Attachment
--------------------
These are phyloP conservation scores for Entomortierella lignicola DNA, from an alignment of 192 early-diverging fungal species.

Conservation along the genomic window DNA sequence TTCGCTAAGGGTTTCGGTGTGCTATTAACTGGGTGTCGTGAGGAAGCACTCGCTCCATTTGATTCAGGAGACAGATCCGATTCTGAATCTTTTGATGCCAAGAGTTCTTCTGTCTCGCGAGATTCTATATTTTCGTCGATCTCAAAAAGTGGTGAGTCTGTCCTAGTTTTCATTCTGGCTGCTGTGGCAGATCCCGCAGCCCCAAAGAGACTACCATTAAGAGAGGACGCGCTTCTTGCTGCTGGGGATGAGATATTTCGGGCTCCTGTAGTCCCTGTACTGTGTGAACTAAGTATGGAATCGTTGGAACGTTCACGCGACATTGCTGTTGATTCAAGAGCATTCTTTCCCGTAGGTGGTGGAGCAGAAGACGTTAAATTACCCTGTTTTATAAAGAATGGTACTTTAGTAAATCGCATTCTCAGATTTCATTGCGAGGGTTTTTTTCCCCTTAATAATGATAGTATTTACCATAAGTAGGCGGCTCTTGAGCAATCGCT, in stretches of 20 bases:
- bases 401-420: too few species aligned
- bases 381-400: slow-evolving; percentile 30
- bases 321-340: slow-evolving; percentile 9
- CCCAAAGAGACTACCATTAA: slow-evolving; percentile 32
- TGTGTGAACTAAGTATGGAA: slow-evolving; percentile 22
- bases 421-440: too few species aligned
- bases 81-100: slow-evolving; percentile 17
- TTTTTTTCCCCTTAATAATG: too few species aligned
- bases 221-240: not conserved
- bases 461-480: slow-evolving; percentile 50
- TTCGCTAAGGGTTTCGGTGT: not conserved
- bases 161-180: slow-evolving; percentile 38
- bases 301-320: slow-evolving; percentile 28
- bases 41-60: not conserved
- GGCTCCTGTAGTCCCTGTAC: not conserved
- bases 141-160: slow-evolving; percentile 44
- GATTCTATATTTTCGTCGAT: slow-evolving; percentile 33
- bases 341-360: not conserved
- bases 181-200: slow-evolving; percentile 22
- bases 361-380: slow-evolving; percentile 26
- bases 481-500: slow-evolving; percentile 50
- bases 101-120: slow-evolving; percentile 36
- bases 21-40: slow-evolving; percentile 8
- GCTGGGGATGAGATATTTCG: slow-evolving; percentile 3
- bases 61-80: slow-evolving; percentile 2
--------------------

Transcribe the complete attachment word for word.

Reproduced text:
These are phyloP conservation scores for Entomortierella lignicola DNA, from an alignment of 192 early-diverging fungal species.

Conservation along the genomic window DNA sequence TTCGCTAAGGGTTTCGGTGTGCTATTAACTGGGTGTCGTGAGGAAGCACTCGCTCCATTTGATTCAGGAGACAGATCCGATTCTGAATCTTTTGATGCCAAGAGTTCTTCTGTCTCGCGAGATTCTATATTTTCGTCGATCTCAAAAAGTGGTGAGTCTGTCCTAGTTTTCATTCTGGCTGCTGTGGCAGATCCCGCAGCCCCAAAGAGACTACCATTAAGAGAGGACGCGCTTCTTGCTGCTGGGGATGAGATATTTCGGGCTCCTGTAGTCCCTGTACTGTGTGAACTAAGTATGGAATCGTTGGAACGTTCACGCGACATTGCTGTTGATTCAAGAGCATTCTTTCCCGTAGGTGGTGGAGCAGAAGACGTTAAATTACCCTGTTTTATAAAGAATGGTACTTTAGTAAATCGCATTCTCAGATTTCATTGCGAGGGTTTTTTTCCCCTTAATAATGATAGTATTTACCATAAGTAGGCGGCTCTTGAGCAATCGCT, in stretches of 20 bases:
- bases 401-420: too few species aligned
- bases 381-400: slow-evolving; percentile 30
- bases 321-340: slow-evolving; percentile 9
- CCCAAAGAGACTACCATTAA: slow-evolving; percentile 32
- TGTGTGAACTAAGTATGGAA: slow-evolving; percentile 22
- bases 421-440: too few species aligned
- bases 81-100: slow-evolving; percentile 17
- TTTTTTTCCCCTTAATAATG: too few species aligned
- bases 221-240: not conserved
- bases 461-480: slow-evolving; percentile 50
- TTCGCTAAGGGTTTCGGTGT: not conserved
- bases 161-180: slow-evolving; percentile 38
- bases 301-320: slow-evolving; percentile 28
- bases 41-60: not conserved
- GGCTCCTGTAGTCCCTGTAC: not conserved
- bases 141-160: slow-evolving; percentile 44
- GATTCTATATTTTCGTCGAT: slow-evolving; percentile 33
- bases 341-360: not conserved
- bases 181-200: slow-evolving; percentile 22
- bases 361-380: slow-evolving; percentile 26
- bases 481-500: slow-evolving; percentile 50
- bases 101-120: slow-evolving; percentile 36
- bases 21-40: slow-evolving; percentile 8
- GCTGGGGATGAGATATTTCG: slow-evolving; percentile 3
- bases 61-80: slow-evolving; percentile 2